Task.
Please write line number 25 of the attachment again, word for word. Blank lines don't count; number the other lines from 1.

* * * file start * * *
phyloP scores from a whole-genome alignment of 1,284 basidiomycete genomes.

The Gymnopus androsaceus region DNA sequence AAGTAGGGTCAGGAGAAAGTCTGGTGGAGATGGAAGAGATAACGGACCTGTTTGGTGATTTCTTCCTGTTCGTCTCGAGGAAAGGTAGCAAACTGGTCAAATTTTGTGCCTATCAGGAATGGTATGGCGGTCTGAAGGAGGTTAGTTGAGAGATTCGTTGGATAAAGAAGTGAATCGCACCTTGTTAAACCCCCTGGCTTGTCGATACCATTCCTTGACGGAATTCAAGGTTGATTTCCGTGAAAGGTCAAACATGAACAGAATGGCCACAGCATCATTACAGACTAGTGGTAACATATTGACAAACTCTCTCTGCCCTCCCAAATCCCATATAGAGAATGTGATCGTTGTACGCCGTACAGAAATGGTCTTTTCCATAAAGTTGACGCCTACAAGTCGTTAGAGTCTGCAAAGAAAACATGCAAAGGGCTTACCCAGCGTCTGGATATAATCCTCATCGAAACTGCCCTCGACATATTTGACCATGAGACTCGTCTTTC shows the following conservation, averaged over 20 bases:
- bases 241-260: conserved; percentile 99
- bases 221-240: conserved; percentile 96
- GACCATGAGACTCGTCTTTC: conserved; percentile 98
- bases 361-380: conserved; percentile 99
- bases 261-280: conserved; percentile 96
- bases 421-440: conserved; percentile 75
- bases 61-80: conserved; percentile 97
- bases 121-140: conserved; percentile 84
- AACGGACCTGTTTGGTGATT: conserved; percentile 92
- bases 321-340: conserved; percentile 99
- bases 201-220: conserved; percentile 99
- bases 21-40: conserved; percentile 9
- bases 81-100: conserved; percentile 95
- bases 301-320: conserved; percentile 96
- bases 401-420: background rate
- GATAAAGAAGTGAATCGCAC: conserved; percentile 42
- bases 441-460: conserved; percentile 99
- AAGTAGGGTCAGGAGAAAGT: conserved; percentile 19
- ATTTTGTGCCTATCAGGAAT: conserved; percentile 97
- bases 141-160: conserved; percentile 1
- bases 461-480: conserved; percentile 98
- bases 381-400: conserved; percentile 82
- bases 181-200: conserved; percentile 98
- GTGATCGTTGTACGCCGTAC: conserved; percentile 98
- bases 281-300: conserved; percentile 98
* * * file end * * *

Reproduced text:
- bases 181-200: conserved; percentile 98